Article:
love as we who are in community, who are wedded to a life in the Trinity, are light to others. 

In the gospel just proclaimed, we heard that Jesus sent seventy two out on mission. Now only Luke says seventy-two. Supposedly, we are told in a footnote from the gospel study guide to the Little Rock Study Bible, seventy-two is a symbolic number. “It is likely connected to Moses’ choice of seventy elders to share his work with the community or to the number of countries supposed to inhabit the earth.” But for those of us in large families, two more makes a big difference because we had to divide everything evenly. Remember? We perpetually professed members of this community were sent to the vineyard, often on two-sister missions, where the harvest was rich and the laborers few. Belgian theologian Lucien Cefaux, a biblical advisor at the Second Vatican Council, in his commentary on this gospel defines our vocation as one that is “to work in the kingdom of God. There are so many troubles in our world. There are physical troubles—which someday may be overcome. But moral troubles—who bothers about that? Disoriented lives, lack of ideals, deliberate denial of all ideals, the dreadful absence of God—who cares about that? It is our job. We must not wait for someone else. We are beginning the mission of the apostles all over again, as if nothing had ever been done. . . . Let us not stop. . . . There is always time to begin again and again.”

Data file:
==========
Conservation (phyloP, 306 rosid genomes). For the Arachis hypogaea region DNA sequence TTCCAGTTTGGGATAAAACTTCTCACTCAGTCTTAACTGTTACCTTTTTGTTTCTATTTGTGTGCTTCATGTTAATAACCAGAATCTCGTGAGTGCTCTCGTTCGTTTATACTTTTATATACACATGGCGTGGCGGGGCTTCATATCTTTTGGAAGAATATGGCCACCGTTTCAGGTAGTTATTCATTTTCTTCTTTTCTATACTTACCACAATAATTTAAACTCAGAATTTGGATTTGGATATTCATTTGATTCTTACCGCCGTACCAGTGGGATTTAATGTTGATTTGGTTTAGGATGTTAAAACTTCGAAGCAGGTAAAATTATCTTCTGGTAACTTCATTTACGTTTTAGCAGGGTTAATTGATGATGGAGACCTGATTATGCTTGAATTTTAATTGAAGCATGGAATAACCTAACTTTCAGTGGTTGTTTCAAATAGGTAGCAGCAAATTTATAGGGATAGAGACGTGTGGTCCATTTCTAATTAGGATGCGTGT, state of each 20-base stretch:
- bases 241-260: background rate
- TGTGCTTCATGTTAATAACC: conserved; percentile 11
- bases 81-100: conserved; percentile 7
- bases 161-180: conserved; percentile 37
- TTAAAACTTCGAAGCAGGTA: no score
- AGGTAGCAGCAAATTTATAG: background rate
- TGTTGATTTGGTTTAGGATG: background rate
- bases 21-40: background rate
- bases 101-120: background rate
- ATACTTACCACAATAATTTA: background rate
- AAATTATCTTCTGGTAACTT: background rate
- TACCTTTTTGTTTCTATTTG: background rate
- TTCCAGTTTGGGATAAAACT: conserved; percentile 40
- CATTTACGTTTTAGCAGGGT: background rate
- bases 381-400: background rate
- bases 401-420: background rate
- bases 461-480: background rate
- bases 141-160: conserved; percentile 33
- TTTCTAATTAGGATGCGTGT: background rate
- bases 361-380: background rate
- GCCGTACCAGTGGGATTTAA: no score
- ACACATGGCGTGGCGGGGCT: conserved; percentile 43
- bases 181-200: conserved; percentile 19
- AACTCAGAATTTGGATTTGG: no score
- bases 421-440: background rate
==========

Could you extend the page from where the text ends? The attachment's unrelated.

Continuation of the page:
The five sisters, Ann, Barbara, Angela, Rosann, and Fran, have each worked tirelessly to build the kingdom of God. All have worked to make right the lives of those who are disoriented or disenfranchised. They have served the poor in concrete ways, by living at a Catholic Worker house, by serving at Donnelly, a college in the heart of Kansas City, Kansas, a place founded by our community in 1949 to meet the needs of urban immigrants and the working class, with special focus on "those who might not other-wise be served." They serve as pastoral workers in the parishes in Wyandotte County, one of the poorest counties in our state. They taught in large elementary schools and small ones, in the country and in the suburbs. They serve at Keeler Women Center, our most recent ministry that focuses on empowering women in the urban core of Kansas City through education, advocacy, personal and spiritual development. 

These five sisters are so Gospel-oriented and so very Benedictine. This class has the reputation of being members that are generous and hospitable, given to simple living and concern for the poor, faithful to prayer, and present to community. They have had crosses to bear and have done so valiantly. 


Finally, all gathered here today join the psalmist crying out to God with joy. We see the works of God, the tremendous deeds he has inspired you to do. God has not refused you, ever, nor will God. Let us rejoice forever!